On April 8, 2003, after learning of the settlement, JM requested copies of all of the documents relating to the settlement and vacatur of the verdict, alleging that they fell within the scope of JM's original request for documents concerning the Engelhard Case. (Id. Ex. D). The Defendants declined to produce any documents related to the settlement, noting that the 2/19 Order limited their required production to "pleadings and transcripts" only. (Id. Ex. E).
At the outset, the Defendants raise a procedural objection that JM's request to compel discovery constitutes an untimely application for reconsideration of the 12/19 Order. (See May 2, 2003 letter from Stephen S. Madsen, Esq., to the Court ("Madsen I") at 1-6; May 14, 2003 letter from Mr. Madsen to the Court at 2-3). Although the 2/19 Order required that the Defendants produce only "pleadings and transcripts" related to the Engelhard Case, it stretches credulity to suggest that the discovery issue then before the Court extended to the disclosure of documentation concerning an as-yet nonexistent settlement. Accordingly, I reject the Defendants' contention that JM's application should be denied on this procedural ground.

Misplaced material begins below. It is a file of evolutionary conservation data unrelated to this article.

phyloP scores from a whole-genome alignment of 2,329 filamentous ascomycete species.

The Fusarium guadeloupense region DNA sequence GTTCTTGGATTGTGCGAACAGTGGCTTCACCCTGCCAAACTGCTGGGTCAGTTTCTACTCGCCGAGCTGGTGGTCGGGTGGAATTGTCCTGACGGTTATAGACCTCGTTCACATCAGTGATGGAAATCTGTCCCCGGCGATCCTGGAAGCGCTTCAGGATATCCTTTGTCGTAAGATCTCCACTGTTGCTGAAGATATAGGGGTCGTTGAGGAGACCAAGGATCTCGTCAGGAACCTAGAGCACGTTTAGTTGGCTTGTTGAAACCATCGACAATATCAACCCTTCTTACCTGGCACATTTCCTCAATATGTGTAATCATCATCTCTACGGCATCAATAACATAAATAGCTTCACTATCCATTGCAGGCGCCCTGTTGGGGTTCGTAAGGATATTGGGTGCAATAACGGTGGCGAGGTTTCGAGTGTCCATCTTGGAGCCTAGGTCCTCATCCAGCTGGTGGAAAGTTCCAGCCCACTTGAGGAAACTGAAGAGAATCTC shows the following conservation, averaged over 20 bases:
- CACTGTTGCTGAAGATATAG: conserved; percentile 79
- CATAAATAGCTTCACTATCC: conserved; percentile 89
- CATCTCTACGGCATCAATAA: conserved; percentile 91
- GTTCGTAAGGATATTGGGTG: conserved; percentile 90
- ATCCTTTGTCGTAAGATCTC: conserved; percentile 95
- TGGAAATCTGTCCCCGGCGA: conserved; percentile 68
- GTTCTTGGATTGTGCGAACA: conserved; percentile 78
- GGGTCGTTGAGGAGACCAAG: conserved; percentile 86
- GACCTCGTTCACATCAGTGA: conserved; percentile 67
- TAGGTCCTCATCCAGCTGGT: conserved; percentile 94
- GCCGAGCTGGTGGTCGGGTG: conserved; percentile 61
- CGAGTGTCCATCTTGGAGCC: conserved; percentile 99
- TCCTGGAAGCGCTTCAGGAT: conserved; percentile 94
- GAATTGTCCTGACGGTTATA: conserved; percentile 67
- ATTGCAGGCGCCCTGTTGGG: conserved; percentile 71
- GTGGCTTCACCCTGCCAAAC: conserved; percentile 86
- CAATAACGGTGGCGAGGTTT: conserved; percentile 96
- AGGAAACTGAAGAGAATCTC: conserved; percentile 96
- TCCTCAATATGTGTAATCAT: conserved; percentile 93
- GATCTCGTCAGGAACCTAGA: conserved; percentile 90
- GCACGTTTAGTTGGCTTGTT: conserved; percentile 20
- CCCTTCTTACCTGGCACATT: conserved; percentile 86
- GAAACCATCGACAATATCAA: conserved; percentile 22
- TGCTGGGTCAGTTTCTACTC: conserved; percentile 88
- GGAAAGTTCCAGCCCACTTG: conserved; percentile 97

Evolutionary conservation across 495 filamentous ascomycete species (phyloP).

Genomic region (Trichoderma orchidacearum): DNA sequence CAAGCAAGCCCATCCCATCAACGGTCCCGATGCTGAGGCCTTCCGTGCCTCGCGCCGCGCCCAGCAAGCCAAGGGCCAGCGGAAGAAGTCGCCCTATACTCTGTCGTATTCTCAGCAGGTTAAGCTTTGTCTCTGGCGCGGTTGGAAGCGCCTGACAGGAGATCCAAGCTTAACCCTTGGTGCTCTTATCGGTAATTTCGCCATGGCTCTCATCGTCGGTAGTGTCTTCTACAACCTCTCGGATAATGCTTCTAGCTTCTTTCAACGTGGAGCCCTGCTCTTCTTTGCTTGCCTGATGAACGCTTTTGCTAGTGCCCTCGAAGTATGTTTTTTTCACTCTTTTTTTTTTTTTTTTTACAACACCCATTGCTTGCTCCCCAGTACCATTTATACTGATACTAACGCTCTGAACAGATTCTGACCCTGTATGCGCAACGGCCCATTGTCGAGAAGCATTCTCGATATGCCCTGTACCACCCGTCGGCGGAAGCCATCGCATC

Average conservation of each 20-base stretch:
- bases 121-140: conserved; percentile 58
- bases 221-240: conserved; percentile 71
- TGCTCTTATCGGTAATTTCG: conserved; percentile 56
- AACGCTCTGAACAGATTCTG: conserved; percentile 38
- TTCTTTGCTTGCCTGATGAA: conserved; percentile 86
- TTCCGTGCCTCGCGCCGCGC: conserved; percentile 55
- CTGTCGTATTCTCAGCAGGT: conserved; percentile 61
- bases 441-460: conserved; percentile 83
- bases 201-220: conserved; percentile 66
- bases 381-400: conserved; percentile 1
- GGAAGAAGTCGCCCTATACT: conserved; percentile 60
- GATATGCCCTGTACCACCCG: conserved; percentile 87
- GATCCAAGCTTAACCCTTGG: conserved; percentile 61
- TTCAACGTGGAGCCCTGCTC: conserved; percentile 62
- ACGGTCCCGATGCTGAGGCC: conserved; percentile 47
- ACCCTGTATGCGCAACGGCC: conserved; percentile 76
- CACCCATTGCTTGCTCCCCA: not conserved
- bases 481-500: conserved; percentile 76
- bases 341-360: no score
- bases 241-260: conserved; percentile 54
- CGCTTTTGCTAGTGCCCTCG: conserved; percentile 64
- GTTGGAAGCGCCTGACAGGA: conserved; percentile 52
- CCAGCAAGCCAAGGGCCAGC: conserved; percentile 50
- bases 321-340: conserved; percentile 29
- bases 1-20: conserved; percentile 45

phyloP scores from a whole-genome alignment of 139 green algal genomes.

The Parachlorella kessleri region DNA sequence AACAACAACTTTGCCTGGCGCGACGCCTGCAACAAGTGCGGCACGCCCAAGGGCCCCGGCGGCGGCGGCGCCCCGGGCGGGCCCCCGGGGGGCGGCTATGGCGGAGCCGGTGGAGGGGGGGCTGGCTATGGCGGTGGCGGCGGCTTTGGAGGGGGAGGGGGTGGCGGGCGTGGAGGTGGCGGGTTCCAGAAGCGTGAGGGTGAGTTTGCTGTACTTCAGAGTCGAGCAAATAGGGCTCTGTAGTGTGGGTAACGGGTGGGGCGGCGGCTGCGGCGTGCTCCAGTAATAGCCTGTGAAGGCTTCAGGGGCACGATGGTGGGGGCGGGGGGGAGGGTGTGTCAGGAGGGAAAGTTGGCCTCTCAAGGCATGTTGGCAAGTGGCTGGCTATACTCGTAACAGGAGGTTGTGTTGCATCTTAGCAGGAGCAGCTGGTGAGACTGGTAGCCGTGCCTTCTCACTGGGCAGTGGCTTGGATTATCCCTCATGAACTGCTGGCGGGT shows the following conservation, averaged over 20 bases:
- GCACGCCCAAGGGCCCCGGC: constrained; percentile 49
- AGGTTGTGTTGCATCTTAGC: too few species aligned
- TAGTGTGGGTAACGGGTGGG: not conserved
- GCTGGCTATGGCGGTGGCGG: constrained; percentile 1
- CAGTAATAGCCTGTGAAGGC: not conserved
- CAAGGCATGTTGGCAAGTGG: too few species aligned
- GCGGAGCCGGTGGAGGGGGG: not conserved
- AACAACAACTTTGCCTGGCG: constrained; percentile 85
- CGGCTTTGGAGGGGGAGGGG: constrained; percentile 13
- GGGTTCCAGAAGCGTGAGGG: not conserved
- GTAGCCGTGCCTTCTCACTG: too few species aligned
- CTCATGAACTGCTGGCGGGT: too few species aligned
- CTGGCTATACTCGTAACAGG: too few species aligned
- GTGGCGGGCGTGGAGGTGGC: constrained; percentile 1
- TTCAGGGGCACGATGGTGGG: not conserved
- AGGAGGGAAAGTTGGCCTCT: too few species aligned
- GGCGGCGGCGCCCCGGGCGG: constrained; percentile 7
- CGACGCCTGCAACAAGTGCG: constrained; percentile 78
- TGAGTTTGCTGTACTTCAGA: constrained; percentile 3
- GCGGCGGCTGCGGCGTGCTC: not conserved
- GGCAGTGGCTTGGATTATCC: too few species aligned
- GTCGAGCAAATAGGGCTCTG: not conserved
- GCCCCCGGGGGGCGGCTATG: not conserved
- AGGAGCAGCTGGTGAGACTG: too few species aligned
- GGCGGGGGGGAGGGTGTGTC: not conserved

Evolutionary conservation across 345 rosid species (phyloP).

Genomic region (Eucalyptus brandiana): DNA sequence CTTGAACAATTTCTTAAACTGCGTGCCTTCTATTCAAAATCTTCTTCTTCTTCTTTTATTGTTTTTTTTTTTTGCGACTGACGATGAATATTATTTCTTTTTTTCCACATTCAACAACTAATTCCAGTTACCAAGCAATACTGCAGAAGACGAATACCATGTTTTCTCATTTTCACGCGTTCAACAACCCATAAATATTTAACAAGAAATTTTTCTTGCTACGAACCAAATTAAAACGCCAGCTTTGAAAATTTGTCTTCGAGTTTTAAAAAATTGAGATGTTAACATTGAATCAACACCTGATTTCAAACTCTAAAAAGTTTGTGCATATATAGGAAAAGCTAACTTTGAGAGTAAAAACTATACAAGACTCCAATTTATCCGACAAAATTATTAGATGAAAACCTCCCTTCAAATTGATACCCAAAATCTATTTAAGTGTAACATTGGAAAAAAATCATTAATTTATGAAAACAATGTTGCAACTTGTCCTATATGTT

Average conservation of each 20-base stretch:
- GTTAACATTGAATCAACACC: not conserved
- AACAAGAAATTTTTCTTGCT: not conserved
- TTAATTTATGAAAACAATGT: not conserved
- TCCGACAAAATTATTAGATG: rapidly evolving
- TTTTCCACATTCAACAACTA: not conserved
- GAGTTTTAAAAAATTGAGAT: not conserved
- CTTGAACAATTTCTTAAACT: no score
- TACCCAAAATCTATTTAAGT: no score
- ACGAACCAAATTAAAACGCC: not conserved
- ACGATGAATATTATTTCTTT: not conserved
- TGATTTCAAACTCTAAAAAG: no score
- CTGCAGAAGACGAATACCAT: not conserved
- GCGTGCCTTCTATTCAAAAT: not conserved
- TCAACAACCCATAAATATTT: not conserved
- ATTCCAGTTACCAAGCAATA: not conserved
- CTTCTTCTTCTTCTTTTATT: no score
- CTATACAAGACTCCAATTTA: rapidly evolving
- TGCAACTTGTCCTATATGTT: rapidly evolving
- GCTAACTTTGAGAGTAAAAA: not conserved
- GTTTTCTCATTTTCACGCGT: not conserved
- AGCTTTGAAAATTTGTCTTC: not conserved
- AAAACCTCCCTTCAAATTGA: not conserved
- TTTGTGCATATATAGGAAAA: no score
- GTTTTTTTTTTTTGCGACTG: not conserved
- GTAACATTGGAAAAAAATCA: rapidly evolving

Turning to the merits, pursuant to the recent amendments to the Federal Rules of Civil Procedure, "[p]arties may obtain discovery regarding any matter, not privileged, that is relevant to the claim or defense of any party." Fed.R.Civ.P. 26(b)(1). Additionally, "[f]or good cause, the court may order discovery of any matter relevant to the subject matter involved in the action." Id. Under either alternative, the "[r]elevant information need not be admissible at the trial if the discovery appears reasonably calculated to lead to the discovery of admissible evidence." Id.